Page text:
Putting Up With Each Other

As our farm season slowly comes to a close, the tempo at the farm slows down as well.  It always seems like a long exhale after tomatoes (we harvested almost 5000 lbs this year).  As little as three years ago, after our heirloom tomato season was done, our market stall looked pretty bleak.  This year we have gotten our fall crops down.  Our stall is teaming with shelling beans, mustard, kale, Swiss chard, collards, leeks, fennel, rutabaga, turnips, arugula, herbs, beets and carrots.  The more we understand how seasonal changes affect what we grow, the greater our chance for success.  Overall we have had a great year in spite of the record breaking drought.  The cooler temperatures have all of us thinking of cooking something savory again, putting up food and preserving it before the first hard frost.

We have been putting up food all season long.  Many of our customers wonder how in the world we manage after a full work day and preparing for market.  Yet its one of those times that you snooze, you loose.  It kills us to purchase produce at the grocery store during the winter, when we grow it ourselves.  So far we have roasted tomatoes, made salsa, tomato sauce, tomato soup, dried herbs, dried tomatoes, dried sweet and hot peppers, frozen corn and shelling beans.  We will also make pickled beets and freeze greens.  Tonight a hard frost is predicted so we decided we better get out and harvest some Swiss chard.  After breakfast we donned our rain coats and headed out for the back field.  The rows of chard looked so vital and lush.  It loves the cooler weather, but will not survive temperatures below freezing without damage.  We set about picking 20 gallons or so of the stuff.

20 gallons of plump chard ready to be put up

We filled a large kettle with water and put it on to boil.  In the meantime, we trimmed the stems, then washed the leaves.  Next, taking several leaves at a time, we rolled them up into a fat cigar (Fidel, you’d be jealous), then sliced them in 1-inch pieces.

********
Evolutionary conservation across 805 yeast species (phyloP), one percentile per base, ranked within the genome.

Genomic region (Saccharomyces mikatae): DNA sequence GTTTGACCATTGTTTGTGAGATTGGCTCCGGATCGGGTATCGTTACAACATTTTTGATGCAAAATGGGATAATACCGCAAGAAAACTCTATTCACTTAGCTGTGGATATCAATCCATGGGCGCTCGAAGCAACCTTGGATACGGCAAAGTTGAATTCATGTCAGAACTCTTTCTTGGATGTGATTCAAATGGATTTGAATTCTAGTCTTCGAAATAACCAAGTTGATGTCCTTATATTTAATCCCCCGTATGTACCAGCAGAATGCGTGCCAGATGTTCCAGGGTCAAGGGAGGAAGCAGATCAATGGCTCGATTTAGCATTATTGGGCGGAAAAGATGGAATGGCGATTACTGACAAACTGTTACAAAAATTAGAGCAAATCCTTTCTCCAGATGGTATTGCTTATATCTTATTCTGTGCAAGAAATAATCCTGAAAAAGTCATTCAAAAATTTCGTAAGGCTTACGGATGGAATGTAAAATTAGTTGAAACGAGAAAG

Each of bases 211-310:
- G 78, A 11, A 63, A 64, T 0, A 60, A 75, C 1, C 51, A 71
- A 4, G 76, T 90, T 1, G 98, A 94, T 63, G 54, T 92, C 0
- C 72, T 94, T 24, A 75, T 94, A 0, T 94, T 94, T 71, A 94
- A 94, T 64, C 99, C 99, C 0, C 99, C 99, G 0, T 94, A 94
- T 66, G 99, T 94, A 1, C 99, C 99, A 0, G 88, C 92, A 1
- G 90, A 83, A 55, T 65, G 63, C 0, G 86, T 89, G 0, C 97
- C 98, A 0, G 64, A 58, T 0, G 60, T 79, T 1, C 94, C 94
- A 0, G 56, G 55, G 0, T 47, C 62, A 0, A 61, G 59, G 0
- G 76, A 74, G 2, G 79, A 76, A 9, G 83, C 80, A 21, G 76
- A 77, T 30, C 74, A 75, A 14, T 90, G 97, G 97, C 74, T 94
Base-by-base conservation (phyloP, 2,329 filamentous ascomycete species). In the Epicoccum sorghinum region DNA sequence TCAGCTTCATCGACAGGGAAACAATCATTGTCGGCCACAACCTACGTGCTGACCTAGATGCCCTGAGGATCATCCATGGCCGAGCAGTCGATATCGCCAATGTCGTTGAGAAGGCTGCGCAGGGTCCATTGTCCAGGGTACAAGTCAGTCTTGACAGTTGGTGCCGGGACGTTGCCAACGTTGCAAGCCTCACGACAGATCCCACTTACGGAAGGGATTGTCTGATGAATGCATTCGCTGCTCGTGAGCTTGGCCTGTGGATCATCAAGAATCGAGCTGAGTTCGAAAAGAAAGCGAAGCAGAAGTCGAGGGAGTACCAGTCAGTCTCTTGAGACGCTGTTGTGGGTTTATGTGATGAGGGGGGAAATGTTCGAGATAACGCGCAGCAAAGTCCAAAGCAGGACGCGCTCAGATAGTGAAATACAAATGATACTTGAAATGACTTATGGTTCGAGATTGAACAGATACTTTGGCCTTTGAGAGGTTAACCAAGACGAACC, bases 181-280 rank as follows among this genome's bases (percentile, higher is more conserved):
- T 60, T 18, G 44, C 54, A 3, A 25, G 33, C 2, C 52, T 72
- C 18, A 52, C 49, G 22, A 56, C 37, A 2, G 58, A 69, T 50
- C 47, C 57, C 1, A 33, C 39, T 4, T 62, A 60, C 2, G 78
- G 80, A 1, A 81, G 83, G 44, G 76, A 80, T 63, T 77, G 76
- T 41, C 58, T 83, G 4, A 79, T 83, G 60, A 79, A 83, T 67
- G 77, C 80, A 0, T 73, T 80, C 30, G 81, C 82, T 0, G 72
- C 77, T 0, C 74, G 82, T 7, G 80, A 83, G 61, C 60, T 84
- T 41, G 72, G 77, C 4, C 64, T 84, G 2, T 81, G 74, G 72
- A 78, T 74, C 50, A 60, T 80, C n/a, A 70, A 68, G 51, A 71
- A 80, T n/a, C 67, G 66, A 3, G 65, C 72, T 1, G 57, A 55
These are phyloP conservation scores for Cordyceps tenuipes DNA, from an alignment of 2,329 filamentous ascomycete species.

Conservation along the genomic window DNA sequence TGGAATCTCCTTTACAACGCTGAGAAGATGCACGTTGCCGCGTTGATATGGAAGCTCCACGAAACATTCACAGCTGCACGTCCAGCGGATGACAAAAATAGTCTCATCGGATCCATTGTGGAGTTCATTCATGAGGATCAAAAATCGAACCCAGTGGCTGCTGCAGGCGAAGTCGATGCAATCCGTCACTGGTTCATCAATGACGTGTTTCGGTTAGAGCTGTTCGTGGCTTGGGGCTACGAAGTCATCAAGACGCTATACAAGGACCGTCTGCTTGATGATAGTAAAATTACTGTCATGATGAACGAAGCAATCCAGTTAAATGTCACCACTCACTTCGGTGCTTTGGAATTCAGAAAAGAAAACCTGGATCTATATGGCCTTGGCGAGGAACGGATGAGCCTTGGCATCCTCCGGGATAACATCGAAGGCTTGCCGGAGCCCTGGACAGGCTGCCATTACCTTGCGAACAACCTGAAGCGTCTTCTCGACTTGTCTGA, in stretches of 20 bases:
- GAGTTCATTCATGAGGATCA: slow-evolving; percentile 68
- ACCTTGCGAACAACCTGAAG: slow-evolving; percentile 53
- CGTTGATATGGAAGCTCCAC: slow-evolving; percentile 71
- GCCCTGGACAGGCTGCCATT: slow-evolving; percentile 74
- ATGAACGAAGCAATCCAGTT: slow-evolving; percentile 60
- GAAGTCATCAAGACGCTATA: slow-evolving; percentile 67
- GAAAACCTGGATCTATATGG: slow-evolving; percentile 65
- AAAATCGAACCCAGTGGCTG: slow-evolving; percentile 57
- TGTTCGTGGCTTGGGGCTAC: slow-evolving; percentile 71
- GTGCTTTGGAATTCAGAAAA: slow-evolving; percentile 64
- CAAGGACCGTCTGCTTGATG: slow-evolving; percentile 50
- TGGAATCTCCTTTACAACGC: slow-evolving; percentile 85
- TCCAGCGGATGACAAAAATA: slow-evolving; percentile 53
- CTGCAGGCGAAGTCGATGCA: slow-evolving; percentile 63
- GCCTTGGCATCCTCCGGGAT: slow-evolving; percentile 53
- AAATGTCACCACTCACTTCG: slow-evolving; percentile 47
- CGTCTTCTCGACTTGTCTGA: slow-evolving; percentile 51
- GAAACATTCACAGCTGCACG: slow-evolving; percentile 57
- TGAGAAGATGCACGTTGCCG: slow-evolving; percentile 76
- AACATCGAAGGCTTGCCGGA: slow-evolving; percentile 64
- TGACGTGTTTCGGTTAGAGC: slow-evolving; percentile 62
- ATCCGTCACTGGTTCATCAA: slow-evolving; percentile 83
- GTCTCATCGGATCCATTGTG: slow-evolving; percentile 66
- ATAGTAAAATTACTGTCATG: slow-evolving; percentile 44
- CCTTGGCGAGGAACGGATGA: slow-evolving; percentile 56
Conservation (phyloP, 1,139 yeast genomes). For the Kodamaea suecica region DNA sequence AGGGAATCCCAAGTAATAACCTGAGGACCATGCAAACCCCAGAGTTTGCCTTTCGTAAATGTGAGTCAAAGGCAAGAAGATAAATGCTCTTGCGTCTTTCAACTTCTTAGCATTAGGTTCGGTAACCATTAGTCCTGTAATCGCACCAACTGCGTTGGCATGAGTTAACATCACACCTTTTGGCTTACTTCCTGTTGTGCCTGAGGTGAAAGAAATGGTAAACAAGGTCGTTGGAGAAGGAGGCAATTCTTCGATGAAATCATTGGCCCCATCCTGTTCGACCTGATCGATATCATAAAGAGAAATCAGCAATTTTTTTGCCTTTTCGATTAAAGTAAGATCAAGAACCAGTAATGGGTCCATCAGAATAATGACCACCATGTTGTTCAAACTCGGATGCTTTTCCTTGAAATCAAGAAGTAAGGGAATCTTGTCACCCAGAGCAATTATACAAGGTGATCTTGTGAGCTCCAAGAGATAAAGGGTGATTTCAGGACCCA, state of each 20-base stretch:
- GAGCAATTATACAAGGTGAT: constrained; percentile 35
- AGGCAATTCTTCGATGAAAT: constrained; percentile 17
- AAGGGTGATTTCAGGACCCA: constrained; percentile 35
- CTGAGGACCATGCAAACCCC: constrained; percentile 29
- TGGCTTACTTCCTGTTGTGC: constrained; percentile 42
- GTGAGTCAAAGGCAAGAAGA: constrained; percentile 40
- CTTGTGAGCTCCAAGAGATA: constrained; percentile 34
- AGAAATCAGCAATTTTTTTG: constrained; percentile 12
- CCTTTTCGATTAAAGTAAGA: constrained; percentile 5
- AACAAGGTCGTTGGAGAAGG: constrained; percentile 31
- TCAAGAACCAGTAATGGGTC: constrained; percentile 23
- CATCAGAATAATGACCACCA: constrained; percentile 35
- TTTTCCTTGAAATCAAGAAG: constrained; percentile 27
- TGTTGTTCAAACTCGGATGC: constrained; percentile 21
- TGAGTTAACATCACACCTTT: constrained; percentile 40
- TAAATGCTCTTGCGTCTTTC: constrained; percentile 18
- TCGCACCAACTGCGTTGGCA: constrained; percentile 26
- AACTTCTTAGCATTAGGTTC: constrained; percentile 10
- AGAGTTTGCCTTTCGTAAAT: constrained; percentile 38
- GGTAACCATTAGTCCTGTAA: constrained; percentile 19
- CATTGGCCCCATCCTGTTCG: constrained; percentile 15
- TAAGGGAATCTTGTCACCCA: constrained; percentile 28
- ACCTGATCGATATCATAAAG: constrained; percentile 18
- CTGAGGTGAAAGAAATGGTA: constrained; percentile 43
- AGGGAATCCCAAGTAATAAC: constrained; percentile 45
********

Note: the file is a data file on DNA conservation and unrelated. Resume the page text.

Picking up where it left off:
Val ribbons the Swiss chard

The next step was to blanch the ribbon-ed leaves in boiling water for 1 minute, then put them in cold water to stop the cooking process.

Blanching the leaves

After cooling down the blanched leaves, we needed to remove the water.  A salad spinner did the trick.

Removing the excess moisture before bagging

If you don’t have a salad spinner, you can wring the leaves out gently between tea-towels.  It’s important not to have too much water clinging to the leaves before you freeze them.  We have a Food-Saver vacuum bag system.  Our unit is over 6 years old and going strong.  They are really worth the investment as food that is vacuumed-sealed lasts for up to 3 years without freezer-burn.

Vacuumed-sealed for winter

In just 90 minutes, Val and I had seven 8 cup bags of Swiss chard ready for the freezer.  We know its chemical free, grown with love and will end up being enjoyed in various ways from casseroles to soups and stews.  We look forward to eating our greens.

We then decided to put up the 4 large heads of cauliflower we purchased from our good friend John Platte.  This went even quicker than the chard.  We were done in a mere 45 minutes.

Beautiful, locally grown cauliflower

We ended up with 10 bags of flowerets ready to be turned into soup, gratins or roasted for pasta.


Heading down to the freezer

Putting up produce helps us stay local even in winter.  We feel good about filling our larder with vegetables grown either on our own farm or in our area from other local farmers.

“There is no dignity quite so impressive and no independence quite so important as living within your means.”  –Calvin Coolidge




About twistedbasics

Welcome! Food is my focus, livelihood, art form and my passion. My wife and I run a 5.5 acre organic vegetable farm. Join me fellow foodie as we explore the changing seasons and the food it brings.
This entry was posted in Essays, Farm News, Farmer's Market, Food Issues, Raves, Uncategorized, Vegetables and tagged , , , , , , , , , , , , , . Bookmark the permalink.

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